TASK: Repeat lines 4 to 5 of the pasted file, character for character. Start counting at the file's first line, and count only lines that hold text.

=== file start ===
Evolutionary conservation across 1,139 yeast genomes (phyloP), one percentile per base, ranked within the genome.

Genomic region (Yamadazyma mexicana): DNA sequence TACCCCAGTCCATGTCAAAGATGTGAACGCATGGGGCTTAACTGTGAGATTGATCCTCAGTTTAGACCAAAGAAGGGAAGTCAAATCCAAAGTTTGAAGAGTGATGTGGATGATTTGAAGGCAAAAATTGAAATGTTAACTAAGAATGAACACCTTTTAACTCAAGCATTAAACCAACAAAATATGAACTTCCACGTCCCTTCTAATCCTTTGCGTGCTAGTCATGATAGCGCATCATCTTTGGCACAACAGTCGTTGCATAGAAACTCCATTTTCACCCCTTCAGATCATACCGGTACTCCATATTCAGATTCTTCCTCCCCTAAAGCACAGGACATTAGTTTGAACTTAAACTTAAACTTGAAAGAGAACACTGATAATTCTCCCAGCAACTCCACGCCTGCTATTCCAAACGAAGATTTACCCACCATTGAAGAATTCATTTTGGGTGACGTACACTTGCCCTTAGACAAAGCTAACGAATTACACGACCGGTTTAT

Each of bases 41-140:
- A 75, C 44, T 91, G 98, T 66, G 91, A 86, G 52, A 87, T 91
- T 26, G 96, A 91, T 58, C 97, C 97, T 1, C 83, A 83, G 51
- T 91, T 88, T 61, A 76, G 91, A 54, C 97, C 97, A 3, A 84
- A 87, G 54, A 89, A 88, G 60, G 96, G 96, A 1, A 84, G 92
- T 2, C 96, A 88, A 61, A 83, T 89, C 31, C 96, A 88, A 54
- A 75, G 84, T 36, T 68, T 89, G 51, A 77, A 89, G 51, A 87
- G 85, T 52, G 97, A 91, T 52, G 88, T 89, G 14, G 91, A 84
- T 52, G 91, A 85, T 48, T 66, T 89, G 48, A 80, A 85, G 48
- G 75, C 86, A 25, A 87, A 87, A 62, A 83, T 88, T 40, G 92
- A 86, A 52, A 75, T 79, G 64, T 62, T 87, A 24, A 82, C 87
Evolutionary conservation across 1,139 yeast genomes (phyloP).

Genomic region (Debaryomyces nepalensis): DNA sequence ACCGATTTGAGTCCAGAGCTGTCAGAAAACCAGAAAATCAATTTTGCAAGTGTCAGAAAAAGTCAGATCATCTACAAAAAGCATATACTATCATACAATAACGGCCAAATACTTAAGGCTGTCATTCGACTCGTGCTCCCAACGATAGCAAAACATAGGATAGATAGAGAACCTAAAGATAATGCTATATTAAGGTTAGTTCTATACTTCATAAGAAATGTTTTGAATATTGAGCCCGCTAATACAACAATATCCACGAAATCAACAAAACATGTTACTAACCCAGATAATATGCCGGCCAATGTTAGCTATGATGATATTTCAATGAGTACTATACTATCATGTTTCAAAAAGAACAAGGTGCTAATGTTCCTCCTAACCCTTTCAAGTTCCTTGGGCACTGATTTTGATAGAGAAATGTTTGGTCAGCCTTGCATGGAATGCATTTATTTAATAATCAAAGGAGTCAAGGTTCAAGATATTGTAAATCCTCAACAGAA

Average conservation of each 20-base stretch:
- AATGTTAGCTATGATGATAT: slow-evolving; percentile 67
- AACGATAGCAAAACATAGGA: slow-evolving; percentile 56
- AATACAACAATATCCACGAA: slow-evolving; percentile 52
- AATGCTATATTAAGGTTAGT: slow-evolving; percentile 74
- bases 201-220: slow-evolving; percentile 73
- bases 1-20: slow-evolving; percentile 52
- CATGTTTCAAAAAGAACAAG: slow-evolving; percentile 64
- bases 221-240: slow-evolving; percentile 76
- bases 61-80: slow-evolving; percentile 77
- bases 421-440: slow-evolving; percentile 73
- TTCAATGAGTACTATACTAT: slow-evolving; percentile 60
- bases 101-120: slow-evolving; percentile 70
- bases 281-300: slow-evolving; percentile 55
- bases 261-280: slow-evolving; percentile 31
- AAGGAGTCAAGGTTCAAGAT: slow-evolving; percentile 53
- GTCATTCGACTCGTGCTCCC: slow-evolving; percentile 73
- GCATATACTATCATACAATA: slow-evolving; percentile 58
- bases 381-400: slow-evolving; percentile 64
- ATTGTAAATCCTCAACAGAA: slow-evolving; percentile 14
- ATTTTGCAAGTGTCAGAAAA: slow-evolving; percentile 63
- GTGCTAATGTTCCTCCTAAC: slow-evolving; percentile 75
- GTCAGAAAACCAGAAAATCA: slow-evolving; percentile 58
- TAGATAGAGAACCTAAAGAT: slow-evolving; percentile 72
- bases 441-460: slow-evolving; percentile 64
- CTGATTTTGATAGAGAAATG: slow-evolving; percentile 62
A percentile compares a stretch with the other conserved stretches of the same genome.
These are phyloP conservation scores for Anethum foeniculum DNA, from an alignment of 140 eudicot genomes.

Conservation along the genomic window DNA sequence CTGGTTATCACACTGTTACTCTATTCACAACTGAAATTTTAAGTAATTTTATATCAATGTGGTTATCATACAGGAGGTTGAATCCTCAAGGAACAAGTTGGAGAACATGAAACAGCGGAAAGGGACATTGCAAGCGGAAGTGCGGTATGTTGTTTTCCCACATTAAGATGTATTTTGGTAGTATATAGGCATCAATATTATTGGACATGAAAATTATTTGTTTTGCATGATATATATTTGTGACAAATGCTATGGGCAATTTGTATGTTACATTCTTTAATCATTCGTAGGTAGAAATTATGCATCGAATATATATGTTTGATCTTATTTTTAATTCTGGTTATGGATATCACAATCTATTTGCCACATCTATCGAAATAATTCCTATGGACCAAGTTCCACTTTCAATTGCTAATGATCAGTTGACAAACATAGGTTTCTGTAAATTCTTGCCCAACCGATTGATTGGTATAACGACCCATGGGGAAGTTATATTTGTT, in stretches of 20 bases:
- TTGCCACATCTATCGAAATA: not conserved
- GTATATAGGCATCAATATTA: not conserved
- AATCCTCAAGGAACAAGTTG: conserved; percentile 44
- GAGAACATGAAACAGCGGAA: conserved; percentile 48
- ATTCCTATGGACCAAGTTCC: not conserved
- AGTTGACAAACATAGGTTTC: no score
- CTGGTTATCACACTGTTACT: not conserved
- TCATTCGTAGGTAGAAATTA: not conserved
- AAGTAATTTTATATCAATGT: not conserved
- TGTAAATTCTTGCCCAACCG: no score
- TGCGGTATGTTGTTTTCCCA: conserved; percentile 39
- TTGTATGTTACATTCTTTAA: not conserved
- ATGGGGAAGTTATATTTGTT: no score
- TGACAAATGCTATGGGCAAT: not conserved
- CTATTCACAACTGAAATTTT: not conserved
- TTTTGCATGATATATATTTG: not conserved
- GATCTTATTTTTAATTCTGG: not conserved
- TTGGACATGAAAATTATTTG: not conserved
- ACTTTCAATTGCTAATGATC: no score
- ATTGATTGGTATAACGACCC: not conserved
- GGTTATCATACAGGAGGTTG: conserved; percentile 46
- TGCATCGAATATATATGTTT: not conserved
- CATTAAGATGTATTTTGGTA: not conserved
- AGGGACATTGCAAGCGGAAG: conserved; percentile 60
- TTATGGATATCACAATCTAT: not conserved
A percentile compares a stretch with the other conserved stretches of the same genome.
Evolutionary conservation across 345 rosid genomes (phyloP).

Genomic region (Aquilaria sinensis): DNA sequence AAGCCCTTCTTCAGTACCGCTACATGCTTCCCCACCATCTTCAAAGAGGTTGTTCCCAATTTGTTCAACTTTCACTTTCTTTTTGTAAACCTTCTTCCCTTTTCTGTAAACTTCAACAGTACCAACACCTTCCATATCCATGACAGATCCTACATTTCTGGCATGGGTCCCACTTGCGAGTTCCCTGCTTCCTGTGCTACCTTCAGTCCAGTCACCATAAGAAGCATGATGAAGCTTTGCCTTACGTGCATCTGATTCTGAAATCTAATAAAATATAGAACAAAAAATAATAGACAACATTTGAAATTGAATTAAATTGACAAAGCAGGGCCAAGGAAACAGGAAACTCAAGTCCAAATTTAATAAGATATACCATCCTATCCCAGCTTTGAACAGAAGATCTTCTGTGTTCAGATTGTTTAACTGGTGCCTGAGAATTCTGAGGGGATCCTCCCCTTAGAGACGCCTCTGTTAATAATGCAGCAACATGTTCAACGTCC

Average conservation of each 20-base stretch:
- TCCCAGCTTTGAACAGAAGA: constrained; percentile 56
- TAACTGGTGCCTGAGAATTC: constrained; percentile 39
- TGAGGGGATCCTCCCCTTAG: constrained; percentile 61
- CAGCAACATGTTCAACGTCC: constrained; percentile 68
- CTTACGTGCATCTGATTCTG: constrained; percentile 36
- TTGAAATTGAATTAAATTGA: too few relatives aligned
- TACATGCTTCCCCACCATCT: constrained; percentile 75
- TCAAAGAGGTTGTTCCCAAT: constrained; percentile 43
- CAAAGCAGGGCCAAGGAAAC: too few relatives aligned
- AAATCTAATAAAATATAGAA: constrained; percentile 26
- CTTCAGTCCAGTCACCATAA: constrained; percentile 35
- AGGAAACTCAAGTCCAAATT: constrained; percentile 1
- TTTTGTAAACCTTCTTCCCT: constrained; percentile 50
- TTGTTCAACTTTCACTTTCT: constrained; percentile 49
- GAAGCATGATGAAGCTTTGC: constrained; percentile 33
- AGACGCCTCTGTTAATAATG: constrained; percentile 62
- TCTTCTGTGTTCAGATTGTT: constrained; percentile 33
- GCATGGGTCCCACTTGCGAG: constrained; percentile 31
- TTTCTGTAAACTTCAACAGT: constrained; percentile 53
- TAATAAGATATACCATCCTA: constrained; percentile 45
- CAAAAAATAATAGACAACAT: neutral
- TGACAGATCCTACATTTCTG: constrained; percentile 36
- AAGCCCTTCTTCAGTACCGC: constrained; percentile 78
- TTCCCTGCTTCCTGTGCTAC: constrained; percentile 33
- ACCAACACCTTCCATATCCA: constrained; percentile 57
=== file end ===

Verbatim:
- A 75, C 44, T 91, G 98, T 66, G 91, A 86, G 52, A 87, T 91
- T 26, G 96, A 91, T 58, C 97, C 97, T 1, C 83, A 83, G 51